What follows is an abstract for a paper that I do not have time to write, but which I think would be a useful contribution to the literature, assuming what follows is actually true. Please feel free to do the actual research to find out. Let me know!
Conjoint experiments have experienced explosive growth in political science. The standard methodology for analysing them in political science involves using linear regression methods to estimate Average Marginal Component Effects (AMCEs, Hainmueller, Hopkins & Yamamoto 2014).
The summer is a great time for catching up on research, or for frittering away time on inessential infrastructure projects. After updating my RMarkdown templates for presentations and papers, I have just spent a few days migrating my website off of Wordpress onto Hugo. Hugo is a static site generator, which means that all the content management happens on my computer, and all that gets uploaded to my site are a collection of static pages.
I am posting the slides and audio here from a talk I gave at the LSE about the election, one day before it happened. Some things in here are right, some things in here are wrong. The polling estimates I was talking about were the penultimate estimates posted at https://today.yougov.com/us-election/ so the numbers there now are a bit different. Most of the value here post-election is the estimates of which kinds of voters were switching R to D and D to R versus 2012.
In the lead up to the UK referendum on EU membership, Doug Rivers and I posted an analysis of several weeks of YouGov polling data, using a methodology called multilevel regression and post-stratification (MRP). This is a different approach to analysing polling responses than the approach YouGov uses to analyse most of its UK polls, including those released immediately before and after the referendum on 23 June. The MRP approach, in addition to yielding several interesting findings that we discussed in that post on YouGov’s site regarding the interactions of age, educational qualifications, party and referendum vote, also aims to better correct for demographic imbalances in raw polling samples.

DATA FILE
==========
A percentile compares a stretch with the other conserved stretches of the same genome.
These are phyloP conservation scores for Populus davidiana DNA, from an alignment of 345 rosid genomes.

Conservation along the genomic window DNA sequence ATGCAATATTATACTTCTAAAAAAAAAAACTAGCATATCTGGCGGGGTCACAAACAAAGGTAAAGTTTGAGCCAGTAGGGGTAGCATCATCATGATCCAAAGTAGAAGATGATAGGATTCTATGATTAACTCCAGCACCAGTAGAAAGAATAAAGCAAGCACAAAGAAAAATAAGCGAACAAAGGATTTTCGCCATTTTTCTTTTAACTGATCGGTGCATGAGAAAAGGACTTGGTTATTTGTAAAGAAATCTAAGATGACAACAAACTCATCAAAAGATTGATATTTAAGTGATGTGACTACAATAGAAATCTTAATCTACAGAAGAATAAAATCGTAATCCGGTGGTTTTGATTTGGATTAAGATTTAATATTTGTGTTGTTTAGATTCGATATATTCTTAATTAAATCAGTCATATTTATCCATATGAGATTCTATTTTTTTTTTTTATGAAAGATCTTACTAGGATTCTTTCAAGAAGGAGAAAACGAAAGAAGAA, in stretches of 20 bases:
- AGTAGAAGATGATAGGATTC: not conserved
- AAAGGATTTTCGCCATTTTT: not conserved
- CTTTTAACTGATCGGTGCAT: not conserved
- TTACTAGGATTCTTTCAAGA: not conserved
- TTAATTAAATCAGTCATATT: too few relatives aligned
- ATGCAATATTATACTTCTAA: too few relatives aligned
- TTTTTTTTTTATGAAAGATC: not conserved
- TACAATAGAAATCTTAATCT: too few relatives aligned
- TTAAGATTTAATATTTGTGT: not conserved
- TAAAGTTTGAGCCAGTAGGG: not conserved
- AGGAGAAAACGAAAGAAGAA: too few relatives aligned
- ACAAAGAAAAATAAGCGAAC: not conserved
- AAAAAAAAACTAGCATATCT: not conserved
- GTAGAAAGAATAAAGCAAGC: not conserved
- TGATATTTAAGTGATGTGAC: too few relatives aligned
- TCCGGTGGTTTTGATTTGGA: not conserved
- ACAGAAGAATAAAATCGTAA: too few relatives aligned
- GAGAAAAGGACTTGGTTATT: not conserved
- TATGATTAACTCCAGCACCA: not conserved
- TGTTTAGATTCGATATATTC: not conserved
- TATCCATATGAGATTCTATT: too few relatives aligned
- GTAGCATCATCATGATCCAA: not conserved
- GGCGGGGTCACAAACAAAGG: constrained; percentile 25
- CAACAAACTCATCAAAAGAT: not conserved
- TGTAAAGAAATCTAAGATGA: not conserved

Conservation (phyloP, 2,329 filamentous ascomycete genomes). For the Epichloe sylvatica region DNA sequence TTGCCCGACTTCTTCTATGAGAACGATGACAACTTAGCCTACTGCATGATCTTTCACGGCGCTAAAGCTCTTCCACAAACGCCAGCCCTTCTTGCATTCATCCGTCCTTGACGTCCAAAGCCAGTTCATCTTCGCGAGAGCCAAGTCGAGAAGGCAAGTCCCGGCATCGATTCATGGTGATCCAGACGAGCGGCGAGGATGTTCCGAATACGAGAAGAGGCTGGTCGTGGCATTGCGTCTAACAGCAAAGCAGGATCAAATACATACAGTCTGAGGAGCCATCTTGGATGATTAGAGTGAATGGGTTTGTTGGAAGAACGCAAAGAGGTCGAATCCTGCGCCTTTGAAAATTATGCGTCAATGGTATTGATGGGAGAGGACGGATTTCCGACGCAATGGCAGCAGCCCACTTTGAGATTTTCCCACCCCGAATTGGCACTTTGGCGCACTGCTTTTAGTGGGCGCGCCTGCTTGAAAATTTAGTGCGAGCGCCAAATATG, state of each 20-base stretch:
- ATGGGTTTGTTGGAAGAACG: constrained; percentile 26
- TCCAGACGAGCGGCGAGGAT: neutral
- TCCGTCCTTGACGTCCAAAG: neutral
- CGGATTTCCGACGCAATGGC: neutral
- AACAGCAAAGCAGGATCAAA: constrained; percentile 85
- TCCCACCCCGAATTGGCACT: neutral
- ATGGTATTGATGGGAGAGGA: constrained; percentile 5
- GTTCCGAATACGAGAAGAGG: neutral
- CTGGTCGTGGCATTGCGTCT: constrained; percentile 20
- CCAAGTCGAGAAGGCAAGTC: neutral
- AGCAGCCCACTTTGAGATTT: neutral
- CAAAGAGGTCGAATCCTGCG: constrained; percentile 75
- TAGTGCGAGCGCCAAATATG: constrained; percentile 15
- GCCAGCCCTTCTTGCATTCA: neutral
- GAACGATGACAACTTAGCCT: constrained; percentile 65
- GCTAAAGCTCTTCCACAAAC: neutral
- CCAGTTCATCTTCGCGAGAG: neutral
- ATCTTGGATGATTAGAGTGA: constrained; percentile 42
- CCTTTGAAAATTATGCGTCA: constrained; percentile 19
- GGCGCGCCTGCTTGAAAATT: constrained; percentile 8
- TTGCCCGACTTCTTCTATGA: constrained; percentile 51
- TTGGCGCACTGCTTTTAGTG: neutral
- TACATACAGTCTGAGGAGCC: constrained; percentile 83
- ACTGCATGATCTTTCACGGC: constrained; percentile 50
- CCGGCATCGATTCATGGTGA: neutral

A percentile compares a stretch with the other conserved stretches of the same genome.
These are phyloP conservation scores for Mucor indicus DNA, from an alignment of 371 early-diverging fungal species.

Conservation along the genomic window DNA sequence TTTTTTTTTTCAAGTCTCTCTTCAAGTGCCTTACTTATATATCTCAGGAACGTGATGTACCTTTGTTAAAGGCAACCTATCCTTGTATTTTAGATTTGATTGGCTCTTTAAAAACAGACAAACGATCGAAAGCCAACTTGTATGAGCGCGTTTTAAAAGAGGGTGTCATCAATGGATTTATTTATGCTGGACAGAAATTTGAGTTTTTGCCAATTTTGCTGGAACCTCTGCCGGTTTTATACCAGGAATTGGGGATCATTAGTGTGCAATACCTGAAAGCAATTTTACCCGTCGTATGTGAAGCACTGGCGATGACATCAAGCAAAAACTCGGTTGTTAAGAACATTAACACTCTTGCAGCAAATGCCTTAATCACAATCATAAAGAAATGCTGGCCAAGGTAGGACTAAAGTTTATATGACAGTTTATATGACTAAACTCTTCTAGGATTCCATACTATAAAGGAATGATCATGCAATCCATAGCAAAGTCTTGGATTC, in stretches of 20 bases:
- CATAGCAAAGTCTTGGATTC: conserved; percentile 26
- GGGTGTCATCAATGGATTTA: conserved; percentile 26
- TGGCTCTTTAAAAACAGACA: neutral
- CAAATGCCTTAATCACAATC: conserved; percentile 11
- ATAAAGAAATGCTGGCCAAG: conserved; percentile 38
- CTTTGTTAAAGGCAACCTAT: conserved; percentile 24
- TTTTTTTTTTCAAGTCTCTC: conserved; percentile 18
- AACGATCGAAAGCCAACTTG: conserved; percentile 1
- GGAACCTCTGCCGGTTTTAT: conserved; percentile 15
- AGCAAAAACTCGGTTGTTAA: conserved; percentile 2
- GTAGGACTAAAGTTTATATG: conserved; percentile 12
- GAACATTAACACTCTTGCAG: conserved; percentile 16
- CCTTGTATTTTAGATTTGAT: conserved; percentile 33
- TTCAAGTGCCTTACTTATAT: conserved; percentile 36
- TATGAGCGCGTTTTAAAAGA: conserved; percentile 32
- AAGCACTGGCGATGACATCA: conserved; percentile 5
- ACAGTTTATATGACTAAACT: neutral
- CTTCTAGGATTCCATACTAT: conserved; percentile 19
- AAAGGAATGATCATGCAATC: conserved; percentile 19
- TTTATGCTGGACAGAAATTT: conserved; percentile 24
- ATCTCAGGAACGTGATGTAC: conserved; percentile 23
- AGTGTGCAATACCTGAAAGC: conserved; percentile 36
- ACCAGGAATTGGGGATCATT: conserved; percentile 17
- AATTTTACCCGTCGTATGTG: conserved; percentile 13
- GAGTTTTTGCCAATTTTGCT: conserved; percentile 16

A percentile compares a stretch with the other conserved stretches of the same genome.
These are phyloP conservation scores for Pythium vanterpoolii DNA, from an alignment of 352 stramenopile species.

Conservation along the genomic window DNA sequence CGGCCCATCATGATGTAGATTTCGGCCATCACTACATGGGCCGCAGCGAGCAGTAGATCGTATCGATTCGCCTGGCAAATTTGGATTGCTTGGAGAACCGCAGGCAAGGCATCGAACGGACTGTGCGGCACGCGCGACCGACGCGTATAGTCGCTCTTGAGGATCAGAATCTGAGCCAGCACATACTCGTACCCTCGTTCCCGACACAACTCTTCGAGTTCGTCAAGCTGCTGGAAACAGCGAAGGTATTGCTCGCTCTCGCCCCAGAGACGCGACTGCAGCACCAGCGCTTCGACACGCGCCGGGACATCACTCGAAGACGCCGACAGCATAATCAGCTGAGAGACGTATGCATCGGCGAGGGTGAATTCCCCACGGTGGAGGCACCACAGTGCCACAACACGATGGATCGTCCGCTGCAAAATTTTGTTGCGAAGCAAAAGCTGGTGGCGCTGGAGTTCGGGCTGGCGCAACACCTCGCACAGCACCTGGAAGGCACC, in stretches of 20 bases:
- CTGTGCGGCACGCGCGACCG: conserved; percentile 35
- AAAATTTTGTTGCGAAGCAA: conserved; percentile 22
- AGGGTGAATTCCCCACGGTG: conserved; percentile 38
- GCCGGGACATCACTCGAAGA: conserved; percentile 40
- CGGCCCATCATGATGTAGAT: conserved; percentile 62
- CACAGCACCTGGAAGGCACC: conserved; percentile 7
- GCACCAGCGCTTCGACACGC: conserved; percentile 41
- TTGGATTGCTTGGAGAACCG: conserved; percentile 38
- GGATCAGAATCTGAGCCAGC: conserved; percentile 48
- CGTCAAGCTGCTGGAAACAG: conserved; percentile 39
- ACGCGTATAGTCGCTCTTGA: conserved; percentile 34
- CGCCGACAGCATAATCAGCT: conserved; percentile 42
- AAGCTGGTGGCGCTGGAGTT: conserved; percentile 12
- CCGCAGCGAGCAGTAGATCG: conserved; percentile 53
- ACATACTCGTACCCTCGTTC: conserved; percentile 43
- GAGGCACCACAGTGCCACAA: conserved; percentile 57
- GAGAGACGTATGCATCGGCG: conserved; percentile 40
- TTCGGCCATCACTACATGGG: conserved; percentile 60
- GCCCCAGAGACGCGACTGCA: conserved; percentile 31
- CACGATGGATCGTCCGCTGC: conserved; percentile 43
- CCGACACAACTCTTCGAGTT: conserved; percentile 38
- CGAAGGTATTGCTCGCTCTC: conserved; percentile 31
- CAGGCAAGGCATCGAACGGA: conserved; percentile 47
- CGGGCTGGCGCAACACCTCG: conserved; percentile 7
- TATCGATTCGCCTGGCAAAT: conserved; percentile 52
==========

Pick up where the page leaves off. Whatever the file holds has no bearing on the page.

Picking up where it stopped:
A couple years ago, I wrote a post on my journal review debt, which I defined as the difference between the number of peer reviews I had completed and the number I had caused other political scientists to write. I am going to be an Associate Editor for the American Political Science Review starting September 1, which is going to mess up this calculation of journal review debt because it does not take into account editorial work (an omission for which I will shortly be receiving my comeuppance).
The current controversy about a large scale experiment conducted in Montana by Stanford and Dartmouth political scientists raises several issues about research ethics in political science. To see a scan of the mailer that was sent to a random subset of Montana registered voters, follow this link.
Many of the objections I have read specifically refer to the form of the mailer. I am not going to engage with those objections here.
For a while, I have wondered just how many more peer reviews I have caused to be written than I have written myself. I suspect that this kind of journal review debt is more or less inevitable as an early-career scholar. So rather than write a review that is due today, I decided to go back through my records to figure this out before it became too overwhelming to do so.